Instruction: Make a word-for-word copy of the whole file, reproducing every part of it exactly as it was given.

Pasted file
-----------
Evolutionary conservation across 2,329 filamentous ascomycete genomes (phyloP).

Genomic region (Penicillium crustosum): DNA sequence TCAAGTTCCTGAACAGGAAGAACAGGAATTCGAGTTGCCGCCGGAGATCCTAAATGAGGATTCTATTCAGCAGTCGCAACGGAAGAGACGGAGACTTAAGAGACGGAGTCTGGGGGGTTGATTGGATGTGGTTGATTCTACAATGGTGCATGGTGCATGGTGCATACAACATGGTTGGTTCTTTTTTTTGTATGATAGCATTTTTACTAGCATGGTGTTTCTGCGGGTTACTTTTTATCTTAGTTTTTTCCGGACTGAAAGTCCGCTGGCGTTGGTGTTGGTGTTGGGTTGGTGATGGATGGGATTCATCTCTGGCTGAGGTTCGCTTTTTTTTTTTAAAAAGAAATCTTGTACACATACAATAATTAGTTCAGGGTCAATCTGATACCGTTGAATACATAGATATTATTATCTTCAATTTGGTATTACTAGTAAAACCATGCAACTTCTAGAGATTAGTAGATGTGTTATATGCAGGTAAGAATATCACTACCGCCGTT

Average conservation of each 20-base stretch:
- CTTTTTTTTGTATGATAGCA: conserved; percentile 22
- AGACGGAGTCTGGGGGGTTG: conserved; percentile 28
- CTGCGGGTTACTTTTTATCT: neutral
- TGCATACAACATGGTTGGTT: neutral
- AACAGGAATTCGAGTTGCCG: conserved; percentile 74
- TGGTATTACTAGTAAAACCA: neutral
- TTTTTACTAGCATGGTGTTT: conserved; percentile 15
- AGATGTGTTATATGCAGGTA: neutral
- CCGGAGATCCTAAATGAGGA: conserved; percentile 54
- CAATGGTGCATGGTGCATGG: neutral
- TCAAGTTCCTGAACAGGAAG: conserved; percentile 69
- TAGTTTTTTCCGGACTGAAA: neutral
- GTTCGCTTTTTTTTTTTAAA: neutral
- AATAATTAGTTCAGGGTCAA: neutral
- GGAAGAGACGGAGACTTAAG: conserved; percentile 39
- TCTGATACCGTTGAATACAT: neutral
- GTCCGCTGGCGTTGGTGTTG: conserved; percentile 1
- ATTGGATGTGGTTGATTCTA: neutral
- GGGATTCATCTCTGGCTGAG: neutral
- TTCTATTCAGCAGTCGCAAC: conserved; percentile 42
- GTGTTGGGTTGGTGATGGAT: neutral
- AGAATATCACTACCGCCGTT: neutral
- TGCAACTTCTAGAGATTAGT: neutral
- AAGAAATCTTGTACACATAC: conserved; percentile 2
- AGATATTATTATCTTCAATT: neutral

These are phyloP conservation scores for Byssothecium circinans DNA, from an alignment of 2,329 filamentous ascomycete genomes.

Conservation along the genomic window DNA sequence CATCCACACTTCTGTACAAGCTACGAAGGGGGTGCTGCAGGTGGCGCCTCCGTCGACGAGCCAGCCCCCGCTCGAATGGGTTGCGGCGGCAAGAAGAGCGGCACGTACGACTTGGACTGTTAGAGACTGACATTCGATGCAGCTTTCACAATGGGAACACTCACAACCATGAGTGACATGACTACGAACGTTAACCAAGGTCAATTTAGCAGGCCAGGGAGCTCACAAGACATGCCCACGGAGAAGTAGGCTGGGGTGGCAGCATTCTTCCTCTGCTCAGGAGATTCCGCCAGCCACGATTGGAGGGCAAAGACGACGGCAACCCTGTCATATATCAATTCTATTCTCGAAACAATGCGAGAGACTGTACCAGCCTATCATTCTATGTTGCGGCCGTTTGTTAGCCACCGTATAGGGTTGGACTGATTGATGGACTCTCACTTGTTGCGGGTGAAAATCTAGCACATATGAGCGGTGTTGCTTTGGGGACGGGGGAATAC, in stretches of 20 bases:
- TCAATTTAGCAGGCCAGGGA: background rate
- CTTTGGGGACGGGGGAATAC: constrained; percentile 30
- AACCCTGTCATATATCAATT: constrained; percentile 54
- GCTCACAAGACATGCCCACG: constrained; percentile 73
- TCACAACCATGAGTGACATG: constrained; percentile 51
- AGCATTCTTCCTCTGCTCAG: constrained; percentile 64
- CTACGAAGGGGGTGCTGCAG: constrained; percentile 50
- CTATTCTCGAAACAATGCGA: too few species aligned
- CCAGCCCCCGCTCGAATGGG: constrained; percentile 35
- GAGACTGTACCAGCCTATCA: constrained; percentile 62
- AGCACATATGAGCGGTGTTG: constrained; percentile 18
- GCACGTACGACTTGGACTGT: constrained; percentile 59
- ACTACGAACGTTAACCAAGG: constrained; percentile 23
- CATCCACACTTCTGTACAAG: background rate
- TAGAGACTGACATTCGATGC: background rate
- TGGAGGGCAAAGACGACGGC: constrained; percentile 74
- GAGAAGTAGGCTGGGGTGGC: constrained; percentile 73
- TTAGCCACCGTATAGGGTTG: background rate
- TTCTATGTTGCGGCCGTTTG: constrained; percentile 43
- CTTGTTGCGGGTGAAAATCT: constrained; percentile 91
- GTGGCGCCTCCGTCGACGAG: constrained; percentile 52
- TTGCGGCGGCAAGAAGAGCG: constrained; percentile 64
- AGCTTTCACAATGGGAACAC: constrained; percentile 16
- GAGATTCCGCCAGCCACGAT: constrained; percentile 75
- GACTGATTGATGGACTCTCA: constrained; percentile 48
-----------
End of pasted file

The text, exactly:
Evolutionary conservation across 2,329 filamentous ascomycete genomes (phyloP).

Genomic region (Penicillium crustosum): DNA sequence TCAAGTTCCTGAACAGGAAGAACAGGAATTCGAGTTGCCGCCGGAGATCCTAAATGAGGATTCTATTCAGCAGTCGCAACGGAAGAGACGGAGACTTAAGAGACGGAGTCTGGGGGGTTGATTGGATGTGGTTGATTCTACAATGGTGCATGGTGCATGGTGCATACAACATGGTTGGTTCTTTTTTTTGTATGATAGCATTTTTACTAGCATGGTGTTTCTGCGGGTTACTTTTTATCTTAGTTTTTTCCGGACTGAAAGTCCGCTGGCGTTGGTGTTGGTGTTGGGTTGGTGATGGATGGGATTCATCTCTGGCTGAGGTTCGCTTTTTTTTTTTAAAAAGAAATCTTGTACACATACAATAATTAGTTCAGGGTCAATCTGATACCGTTGAATACATAGATATTATTATCTTCAATTTGGTATTACTAGTAAAACCATGCAACTTCTAGAGATTAGTAGATGTGTTATATGCAGGTAAGAATATCACTACCGCCGTT

Average conservation of each 20-base stretch:
- CTTTTTTTTGTATGATAGCA: conserved; percentile 22
- AGACGGAGTCTGGGGGGTTG: conserved; percentile 28
- CTGCGGGTTACTTTTTATCT: neutral
- TGCATACAACATGGTTGGTT: neutral
- AACAGGAATTCGAGTTGCCG: conserved; percentile 74
- TGGTATTACTAGTAAAACCA: neutral
- TTTTTACTAGCATGGTGTTT: conserved; percentile 15
- AGATGTGTTATATGCAGGTA: neutral
- CCGGAGATCCTAAATGAGGA: conserved; percentile 54
- CAATGGTGCATGGTGCATGG: neutral
- TCAAGTTCCTGAACAGGAAG: conserved; percentile 69
- TAGTTTTTTCCGGACTGAAA: neutral
- GTTCGCTTTTTTTTTTTAAA: neutral
- AATAATTAGTTCAGGGTCAA: neutral
- GGAAGAGACGGAGACTTAAG: conserved; percentile 39
- TCTGATACCGTTGAATACAT: neutral
- GTCCGCTGGCGTTGGTGTTG: conserved; percentile 1
- ATTGGATGTGGTTGATTCTA: neutral
- GGGATTCATCTCTGGCTGAG: neutral
- TTCTATTCAGCAGTCGCAAC: conserved; percentile 42
- GTGTTGGGTTGGTGATGGAT: neutral
- AGAATATCACTACCGCCGTT: neutral
- TGCAACTTCTAGAGATTAGT: neutral
- AAGAAATCTTGTACACATAC: conserved; percentile 2
- AGATATTATTATCTTCAATT: neutral

These are phyloP conservation scores for Byssothecium circinans DNA, from an alignment of 2,329 filamentous ascomycete genomes.

Conservation along the genomic window DNA sequence CATCCACACTTCTGTACAAGCTACGAAGGGGGTGCTGCAGGTGGCGCCTCCGTCGACGAGCCAGCCCCCGCTCGAATGGGTTGCGGCGGCAAGAAGAGCGGCACGTACGACTTGGACTGTTAGAGACTGACATTCGATGCAGCTTTCACAATGGGAACACTCACAACCATGAGTGACATGACTACGAACGTTAACCAAGGTCAATTTAGCAGGCCAGGGAGCTCACAAGACATGCCCACGGAGAAGTAGGCTGGGGTGGCAGCATTCTTCCTCTGCTCAGGAGATTCCGCCAGCCACGATTGGAGGGCAAAGACGACGGCAACCCTGTCATATATCAATTCTATTCTCGAAACAATGCGAGAGACTGTACCAGCCTATCATTCTATGTTGCGGCCGTTTGTTAGCCACCGTATAGGGTTGGACTGATTGATGGACTCTCACTTGTTGCGGGTGAAAATCTAGCACATATGAGCGGTGTTGCTTTGGGGACGGGGGAATAC, in stretches of 20 bases:
- TCAATTTAGCAGGCCAGGGA: background rate
- CTTTGGGGACGGGGGAATAC: constrained; percentile 30
- AACCCTGTCATATATCAATT: constrained; percentile 54
- GCTCACAAGACATGCCCACG: constrained; percentile 73
- TCACAACCATGAGTGACATG: constrained; percentile 51
- AGCATTCTTCCTCTGCTCAG: constrained; percentile 64
- CTACGAAGGGGGTGCTGCAG: constrained; percentile 50
- CTATTCTCGAAACAATGCGA: too few species aligned
- CCAGCCCCCGCTCGAATGGG: constrained; percentile 35
- GAGACTGTACCAGCCTATCA: constrained; percentile 62
- AGCACATATGAGCGGTGTTG: constrained; percentile 18
- GCACGTACGACTTGGACTGT: constrained; percentile 59
- ACTACGAACGTTAACCAAGG: constrained; percentile 23
- CATCCACACTTCTGTACAAG: background rate
- TAGAGACTGACATTCGATGC: background rate
- TGGAGGGCAAAGACGACGGC: constrained; percentile 74
- GAGAAGTAGGCTGGGGTGGC: constrained; percentile 73
- TTAGCCACCGTATAGGGTTG: background rate
- TTCTATGTTGCGGCCGTTTG: constrained; percentile 43
- CTTGTTGCGGGTGAAAATCT: constrained; percentile 91
- GTGGCGCCTCCGTCGACGAG: constrained; percentile 52
- TTGCGGCGGCAAGAAGAGCG: constrained; percentile 64
- AGCTTTCACAATGGGAACAC: constrained; percentile 16
- GAGATTCCGCCAGCCACGAT: constrained; percentile 75
- GACTGATTGATGGACTCTCA: constrained; percentile 48